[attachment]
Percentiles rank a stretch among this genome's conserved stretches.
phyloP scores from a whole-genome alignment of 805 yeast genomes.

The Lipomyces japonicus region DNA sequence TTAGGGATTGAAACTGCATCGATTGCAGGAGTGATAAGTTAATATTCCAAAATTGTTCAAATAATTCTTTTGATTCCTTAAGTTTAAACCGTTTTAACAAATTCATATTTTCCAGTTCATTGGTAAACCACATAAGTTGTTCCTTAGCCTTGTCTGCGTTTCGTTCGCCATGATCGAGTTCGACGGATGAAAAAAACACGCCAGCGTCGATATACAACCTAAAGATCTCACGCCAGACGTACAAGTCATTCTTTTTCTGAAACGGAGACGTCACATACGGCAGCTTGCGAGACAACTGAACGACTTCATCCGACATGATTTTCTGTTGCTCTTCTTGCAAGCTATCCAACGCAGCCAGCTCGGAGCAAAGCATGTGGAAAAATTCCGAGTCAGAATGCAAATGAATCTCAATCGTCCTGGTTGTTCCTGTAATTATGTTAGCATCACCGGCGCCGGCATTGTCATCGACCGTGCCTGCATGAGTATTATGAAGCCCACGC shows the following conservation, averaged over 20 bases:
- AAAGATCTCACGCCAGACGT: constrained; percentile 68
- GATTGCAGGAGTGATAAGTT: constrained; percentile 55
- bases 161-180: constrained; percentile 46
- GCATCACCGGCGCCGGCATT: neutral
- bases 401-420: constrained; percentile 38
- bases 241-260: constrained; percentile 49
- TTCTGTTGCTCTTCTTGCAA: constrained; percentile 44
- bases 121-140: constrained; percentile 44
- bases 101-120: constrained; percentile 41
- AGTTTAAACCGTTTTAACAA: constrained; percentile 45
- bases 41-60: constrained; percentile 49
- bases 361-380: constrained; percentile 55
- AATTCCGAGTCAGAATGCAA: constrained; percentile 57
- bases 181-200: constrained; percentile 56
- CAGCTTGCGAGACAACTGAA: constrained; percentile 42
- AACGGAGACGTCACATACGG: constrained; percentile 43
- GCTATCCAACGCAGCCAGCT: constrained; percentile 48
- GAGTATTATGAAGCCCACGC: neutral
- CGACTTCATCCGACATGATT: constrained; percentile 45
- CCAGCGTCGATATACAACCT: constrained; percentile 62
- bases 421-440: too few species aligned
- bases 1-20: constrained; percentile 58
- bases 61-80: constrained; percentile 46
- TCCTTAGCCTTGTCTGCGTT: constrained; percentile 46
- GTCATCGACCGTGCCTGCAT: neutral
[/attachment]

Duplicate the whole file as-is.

Percentiles rank a stretch among this genome's conserved stretches.
phyloP scores from a whole-genome alignment of 805 yeast genomes.

The Lipomyces japonicus region DNA sequence TTAGGGATTGAAACTGCATCGATTGCAGGAGTGATAAGTTAATATTCCAAAATTGTTCAAATAATTCTTTTGATTCCTTAAGTTTAAACCGTTTTAACAAATTCATATTTTCCAGTTCATTGGTAAACCACATAAGTTGTTCCTTAGCCTTGTCTGCGTTTCGTTCGCCATGATCGAGTTCGACGGATGAAAAAAACACGCCAGCGTCGATATACAACCTAAAGATCTCACGCCAGACGTACAAGTCATTCTTTTTCTGAAACGGAGACGTCACATACGGCAGCTTGCGAGACAACTGAACGACTTCATCCGACATGATTTTCTGTTGCTCTTCTTGCAAGCTATCCAACGCAGCCAGCTCGGAGCAAAGCATGTGGAAAAATTCCGAGTCAGAATGCAAATGAATCTCAATCGTCCTGGTTGTTCCTGTAATTATGTTAGCATCACCGGCGCCGGCATTGTCATCGACCGTGCCTGCATGAGTATTATGAAGCCCACGC shows the following conservation, averaged over 20 bases:
- AAAGATCTCACGCCAGACGT: constrained; percentile 68
- GATTGCAGGAGTGATAAGTT: constrained; percentile 55
- bases 161-180: constrained; percentile 46
- GCATCACCGGCGCCGGCATT: neutral
- bases 401-420: constrained; percentile 38
- bases 241-260: constrained; percentile 49
- TTCTGTTGCTCTTCTTGCAA: constrained; percentile 44
- bases 121-140: constrained; percentile 44
- bases 101-120: constrained; percentile 41
- AGTTTAAACCGTTTTAACAA: constrained; percentile 45
- bases 41-60: constrained; percentile 49
- bases 361-380: constrained; percentile 55
- AATTCCGAGTCAGAATGCAA: constrained; percentile 57
- bases 181-200: constrained; percentile 56
- CAGCTTGCGAGACAACTGAA: constrained; percentile 42
- AACGGAGACGTCACATACGG: constrained; percentile 43
- GCTATCCAACGCAGCCAGCT: constrained; percentile 48
- GAGTATTATGAAGCCCACGC: neutral
- CGACTTCATCCGACATGATT: constrained; percentile 45
- CCAGCGTCGATATACAACCT: constrained; percentile 62
- bases 421-440: too few species aligned
- bases 1-20: constrained; percentile 58
- bases 61-80: constrained; percentile 46
- TCCTTAGCCTTGTCTGCGTT: constrained; percentile 46
- GTCATCGACCGTGCCTGCAT: neutral